The milky latex found in dandelions, and especially their roots, has the potential to be a source of rubber. Taraxacum officinale can be used, but it is inferior to other species of dandelion. During World War II several Eastern European nations grew vast fields of dandelions for rubber production since tropical sources were unavailable. Today, several species of dandelion are being investigated for commercial rubber production.
The dandelion is a member of the Sunflower family of plants (Asteraceae). This huge and diverse family contains over 22,000 species. Besides sunflowers and asters, dandelions can count chrysanthemums, marigolds, lettuces, and artichokes as close relatives. The dandelion is an early successional herbaceous perennial, meaning it consists solely of soft tissue, has an indefinite lifespan, and is commonly found on disturbed sites in nature. The plant grows in a rosette fashion, with all the leaves arising from a very compact stem (crown) just below the soil surface. The species’ leaf habit can be quite varied. Some plants produce leaves that are upright and almost vertical, while others produce ground-hugging leaves that are essentially horizontal. Leaves are spirally arranged on the stem, typically with every sixth leaf overlapping one below it. This affords the leaves maximum exposure to the sun. The irregular, jagged teeth on the linear leaves led to the common name of the plant. Dandelion is derived from the French dent de lion (tooth of a lion). The plant is anchored by a long, white, fleshy taproot with amazing capabilities of regeneration. If part of a root remains underground after a plant is pulled or cut from the soil, it usually develops one or more new crowns and leaves. The root not only stores reserve energy for the plant, but also taps moisture and nutrition from well below the soil surface. In a sense it improves the soil for the plant community by breaking through compacted subsoil and moving nutrients closer to the surface.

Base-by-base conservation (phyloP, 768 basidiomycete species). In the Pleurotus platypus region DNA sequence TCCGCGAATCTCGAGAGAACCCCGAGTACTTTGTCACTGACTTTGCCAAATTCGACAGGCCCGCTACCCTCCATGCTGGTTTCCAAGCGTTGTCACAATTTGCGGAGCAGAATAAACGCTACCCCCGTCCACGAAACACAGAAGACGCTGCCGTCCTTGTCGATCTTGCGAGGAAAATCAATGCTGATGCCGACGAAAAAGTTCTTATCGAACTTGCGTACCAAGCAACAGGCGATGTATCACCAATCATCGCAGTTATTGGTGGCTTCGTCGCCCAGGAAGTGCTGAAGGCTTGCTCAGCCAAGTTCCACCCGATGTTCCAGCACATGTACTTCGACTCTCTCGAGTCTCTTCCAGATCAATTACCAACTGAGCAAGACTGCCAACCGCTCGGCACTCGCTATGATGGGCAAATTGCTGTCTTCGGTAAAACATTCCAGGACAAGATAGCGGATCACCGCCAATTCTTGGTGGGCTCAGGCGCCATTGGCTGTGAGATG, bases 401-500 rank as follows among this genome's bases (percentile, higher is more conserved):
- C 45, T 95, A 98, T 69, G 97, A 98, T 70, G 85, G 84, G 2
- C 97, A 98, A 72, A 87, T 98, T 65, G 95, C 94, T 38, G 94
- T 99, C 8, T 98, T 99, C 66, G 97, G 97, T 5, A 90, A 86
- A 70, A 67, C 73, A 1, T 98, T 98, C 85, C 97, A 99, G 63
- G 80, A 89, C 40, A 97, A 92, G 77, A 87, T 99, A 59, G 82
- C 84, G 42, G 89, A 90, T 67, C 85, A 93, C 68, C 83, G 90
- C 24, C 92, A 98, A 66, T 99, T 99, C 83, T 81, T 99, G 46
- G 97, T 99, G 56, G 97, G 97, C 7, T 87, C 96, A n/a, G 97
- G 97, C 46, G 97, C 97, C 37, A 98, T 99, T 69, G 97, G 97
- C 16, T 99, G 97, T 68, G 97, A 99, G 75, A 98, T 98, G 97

Dandelions reproduce by seeds, and do so quite successfully. The plants bloom in response to day length. Known as “short-day” plants, flower buds are usually initiated when a growing plant experiences nights in excess of 12 hours. The dandelion’s familiar yellow flower atop a long hollow stem is not really just a flower, but instead an inflorescence of many small individual flowers attached to a globe-like receptacle. Each flower produces a seed enclosed in a tiny, hard fruit known botanically as an achene. Each of the many achenes of a dandelion inflorescence is topped by a pappus of numerous fine hairs that when dry helps the achene and the seed it contains become dispersed by even a slight breeze in a parachute-like fashion. Children and adults alike enjoy picking ripe dandelion heads and blowing the achenes into the air, inadvertently helping to spread the plant throughout their neighborhood. Dandelion seeds can be produced by sexual and asexual reproduction. The sexual method involves sperm within pollen grains reaching the eggs within ovaries, often with the help of pollinating insects. This is the method the majority of plant species employ to produce seeds, but not dandelions. Most dandelions produce seeds by apomixis, where unfertilized egg cells in the ovaries produce viable seeds that will germinate to become clones of the parent plant. The plants reproducing by apomixis are polyploids (mostly triploids) with an irregular number of chromosomes in their cells. A population of dandelions can contain plants reproducing by both methods. This flexibility in seed production, with both asexually and sexually reproducing individuals in a population, allows for some diversity within each generation, while permitting adapted asexually reproducing individuals to clone themselves. This is just another little feature of this amazing species that makes it so successful.